My pregnant friend recently told me about a negative experience she received while in a major national retail store. She was looking at glider chairs and wanted to test the chair out before purchasing it. She asked an employee to bring the chair down from the top shelf so she could try it out prior to purchasing. The employee had to get clearance to do this since the item was tied down.
The supervisor told my friend that there was no way to take the chair down for trial after lying about the chair’s former location. After the supervisor refused to take the chair down, the supervisor suggested my friend purchase the chair without trying it.
In my friend’s words: “She then told me that I could buy it, take it home and put it together. If I didn’t like it I could bring it back. I looked at her like she was crazy – I told her that I’m seven months pregnant, I want to make this purchase if it’s a comfy chair, and you’re telling me to make the purchase, put it together and bring back this very very heavy glider if I don’t like it? I told her thanks but no thanks, that I would take my business elsewhere.”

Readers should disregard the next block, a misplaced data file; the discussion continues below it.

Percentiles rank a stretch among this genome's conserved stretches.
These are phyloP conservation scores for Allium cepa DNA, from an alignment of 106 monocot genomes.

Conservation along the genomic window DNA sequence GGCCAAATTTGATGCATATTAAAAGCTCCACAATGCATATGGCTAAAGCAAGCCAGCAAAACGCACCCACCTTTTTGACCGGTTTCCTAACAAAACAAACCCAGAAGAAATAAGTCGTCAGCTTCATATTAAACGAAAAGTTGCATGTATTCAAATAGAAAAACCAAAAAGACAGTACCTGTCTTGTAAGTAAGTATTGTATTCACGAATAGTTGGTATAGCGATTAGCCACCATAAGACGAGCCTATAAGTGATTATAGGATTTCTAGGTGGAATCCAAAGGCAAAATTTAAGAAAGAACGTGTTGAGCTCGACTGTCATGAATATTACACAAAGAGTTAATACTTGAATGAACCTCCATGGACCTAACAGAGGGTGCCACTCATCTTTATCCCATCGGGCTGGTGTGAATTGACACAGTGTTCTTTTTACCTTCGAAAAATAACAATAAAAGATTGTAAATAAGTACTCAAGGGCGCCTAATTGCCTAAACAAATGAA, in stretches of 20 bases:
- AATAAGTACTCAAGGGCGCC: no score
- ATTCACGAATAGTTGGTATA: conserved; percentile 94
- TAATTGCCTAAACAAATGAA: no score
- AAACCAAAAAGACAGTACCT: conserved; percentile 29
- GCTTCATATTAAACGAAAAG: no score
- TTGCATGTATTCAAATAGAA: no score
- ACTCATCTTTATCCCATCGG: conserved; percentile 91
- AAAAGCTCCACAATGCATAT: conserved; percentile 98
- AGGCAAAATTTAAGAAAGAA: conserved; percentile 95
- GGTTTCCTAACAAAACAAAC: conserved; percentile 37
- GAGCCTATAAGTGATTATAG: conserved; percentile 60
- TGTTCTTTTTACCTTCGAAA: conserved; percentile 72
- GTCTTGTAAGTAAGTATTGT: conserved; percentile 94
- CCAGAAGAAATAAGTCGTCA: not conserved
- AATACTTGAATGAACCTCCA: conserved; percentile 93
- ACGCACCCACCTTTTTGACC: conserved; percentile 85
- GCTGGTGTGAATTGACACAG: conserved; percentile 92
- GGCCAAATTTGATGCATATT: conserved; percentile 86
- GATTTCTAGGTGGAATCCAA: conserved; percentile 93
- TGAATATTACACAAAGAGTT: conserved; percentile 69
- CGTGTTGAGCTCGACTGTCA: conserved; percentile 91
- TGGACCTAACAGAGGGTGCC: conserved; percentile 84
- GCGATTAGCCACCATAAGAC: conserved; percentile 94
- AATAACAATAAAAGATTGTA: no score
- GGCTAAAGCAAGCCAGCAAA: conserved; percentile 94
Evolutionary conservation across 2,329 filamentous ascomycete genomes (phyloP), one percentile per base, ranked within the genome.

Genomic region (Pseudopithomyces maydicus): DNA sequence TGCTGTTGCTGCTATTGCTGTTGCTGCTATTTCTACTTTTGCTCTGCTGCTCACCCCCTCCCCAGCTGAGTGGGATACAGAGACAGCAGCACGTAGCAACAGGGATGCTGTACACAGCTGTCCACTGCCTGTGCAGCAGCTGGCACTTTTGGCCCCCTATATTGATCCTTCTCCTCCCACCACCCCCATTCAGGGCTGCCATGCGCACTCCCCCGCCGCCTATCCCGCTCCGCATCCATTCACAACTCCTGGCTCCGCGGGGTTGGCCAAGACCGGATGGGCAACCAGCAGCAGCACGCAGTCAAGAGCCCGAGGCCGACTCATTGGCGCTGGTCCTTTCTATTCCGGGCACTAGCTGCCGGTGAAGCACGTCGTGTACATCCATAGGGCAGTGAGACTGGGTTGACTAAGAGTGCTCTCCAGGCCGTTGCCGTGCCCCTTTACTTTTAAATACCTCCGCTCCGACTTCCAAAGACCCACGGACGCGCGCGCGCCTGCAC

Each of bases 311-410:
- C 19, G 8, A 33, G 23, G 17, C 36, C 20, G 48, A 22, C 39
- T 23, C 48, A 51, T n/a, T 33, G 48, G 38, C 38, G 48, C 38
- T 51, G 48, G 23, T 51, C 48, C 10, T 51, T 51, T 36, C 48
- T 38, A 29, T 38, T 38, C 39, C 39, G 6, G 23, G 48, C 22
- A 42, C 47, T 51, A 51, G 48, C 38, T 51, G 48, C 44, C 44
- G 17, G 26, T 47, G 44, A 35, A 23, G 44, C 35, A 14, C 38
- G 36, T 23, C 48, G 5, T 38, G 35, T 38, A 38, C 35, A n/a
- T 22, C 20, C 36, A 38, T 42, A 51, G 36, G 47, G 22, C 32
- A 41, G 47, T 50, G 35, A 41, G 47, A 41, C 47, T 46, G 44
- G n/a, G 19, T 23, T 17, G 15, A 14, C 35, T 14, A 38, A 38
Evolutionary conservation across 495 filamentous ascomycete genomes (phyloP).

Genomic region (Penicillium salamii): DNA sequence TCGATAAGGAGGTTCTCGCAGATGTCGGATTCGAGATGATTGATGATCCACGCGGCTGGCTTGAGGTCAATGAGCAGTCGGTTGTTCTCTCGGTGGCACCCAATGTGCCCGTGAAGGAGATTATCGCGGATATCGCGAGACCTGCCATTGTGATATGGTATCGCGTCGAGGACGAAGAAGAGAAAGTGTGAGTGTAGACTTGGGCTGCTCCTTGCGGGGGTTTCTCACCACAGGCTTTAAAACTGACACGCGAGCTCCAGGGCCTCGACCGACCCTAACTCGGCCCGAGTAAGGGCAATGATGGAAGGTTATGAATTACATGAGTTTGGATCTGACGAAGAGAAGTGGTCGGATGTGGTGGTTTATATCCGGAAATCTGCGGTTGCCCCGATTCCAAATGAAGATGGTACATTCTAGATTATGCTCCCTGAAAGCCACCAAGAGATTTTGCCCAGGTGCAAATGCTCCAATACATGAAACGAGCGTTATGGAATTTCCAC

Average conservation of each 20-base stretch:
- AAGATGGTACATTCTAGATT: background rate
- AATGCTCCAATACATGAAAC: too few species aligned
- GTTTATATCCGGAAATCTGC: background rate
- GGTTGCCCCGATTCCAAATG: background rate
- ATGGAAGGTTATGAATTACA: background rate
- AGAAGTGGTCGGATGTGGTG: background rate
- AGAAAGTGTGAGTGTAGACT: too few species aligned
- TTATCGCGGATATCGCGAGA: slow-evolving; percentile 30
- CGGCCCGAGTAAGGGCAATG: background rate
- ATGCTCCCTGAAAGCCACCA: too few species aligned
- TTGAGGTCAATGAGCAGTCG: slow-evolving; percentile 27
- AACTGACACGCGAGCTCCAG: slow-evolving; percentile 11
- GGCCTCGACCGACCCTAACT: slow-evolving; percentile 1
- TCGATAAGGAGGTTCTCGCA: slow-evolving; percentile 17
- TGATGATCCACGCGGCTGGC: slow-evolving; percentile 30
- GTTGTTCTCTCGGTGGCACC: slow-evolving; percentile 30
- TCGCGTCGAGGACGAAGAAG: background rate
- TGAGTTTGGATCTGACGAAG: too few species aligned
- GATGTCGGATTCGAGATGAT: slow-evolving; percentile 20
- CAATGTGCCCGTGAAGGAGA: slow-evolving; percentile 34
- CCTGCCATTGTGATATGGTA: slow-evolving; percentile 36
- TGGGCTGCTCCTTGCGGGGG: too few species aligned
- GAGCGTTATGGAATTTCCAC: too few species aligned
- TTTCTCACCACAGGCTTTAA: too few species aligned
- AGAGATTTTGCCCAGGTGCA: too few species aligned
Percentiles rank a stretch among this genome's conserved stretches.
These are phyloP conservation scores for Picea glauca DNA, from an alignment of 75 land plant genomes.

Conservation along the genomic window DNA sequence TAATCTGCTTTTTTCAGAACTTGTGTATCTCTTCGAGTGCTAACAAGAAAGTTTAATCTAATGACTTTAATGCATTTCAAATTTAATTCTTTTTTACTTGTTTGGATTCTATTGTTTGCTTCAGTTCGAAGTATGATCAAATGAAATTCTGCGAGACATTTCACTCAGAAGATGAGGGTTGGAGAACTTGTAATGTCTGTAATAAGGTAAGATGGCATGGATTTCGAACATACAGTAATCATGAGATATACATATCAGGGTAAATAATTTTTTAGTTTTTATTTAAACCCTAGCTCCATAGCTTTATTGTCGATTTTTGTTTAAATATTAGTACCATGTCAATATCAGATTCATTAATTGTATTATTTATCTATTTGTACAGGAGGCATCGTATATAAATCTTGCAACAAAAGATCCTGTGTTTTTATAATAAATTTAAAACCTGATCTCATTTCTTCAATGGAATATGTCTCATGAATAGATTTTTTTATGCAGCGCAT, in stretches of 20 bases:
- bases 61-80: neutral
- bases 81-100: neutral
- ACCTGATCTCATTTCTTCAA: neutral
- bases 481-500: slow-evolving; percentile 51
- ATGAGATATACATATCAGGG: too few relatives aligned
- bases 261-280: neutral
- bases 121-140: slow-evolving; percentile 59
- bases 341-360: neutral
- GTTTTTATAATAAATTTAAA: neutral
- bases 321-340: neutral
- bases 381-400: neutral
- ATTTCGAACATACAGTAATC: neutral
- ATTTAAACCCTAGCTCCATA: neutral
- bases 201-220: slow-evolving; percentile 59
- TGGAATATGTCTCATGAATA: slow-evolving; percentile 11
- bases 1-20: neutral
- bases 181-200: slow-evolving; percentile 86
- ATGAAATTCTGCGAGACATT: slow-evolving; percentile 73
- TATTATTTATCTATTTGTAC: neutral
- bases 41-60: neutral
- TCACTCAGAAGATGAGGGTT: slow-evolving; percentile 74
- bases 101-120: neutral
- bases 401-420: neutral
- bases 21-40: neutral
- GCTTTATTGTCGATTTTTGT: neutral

There were several alternative solutions to this problem. The supervisor could have attempted to sell a different chair to my friend. She could have also brought the manager-on-duty onto the floor for specific assistance. If there was no way for her to grant my friend the opportunity to try the chair, she could have offered a general coupon towards another purchase or a future visit when the chair could be available. Furthermore, she should not have lied about the chair’s original location, stating that it used to be located on the floor. My friend (the customer) had been looking at the chair for a while and knew it wasn’t previously located there.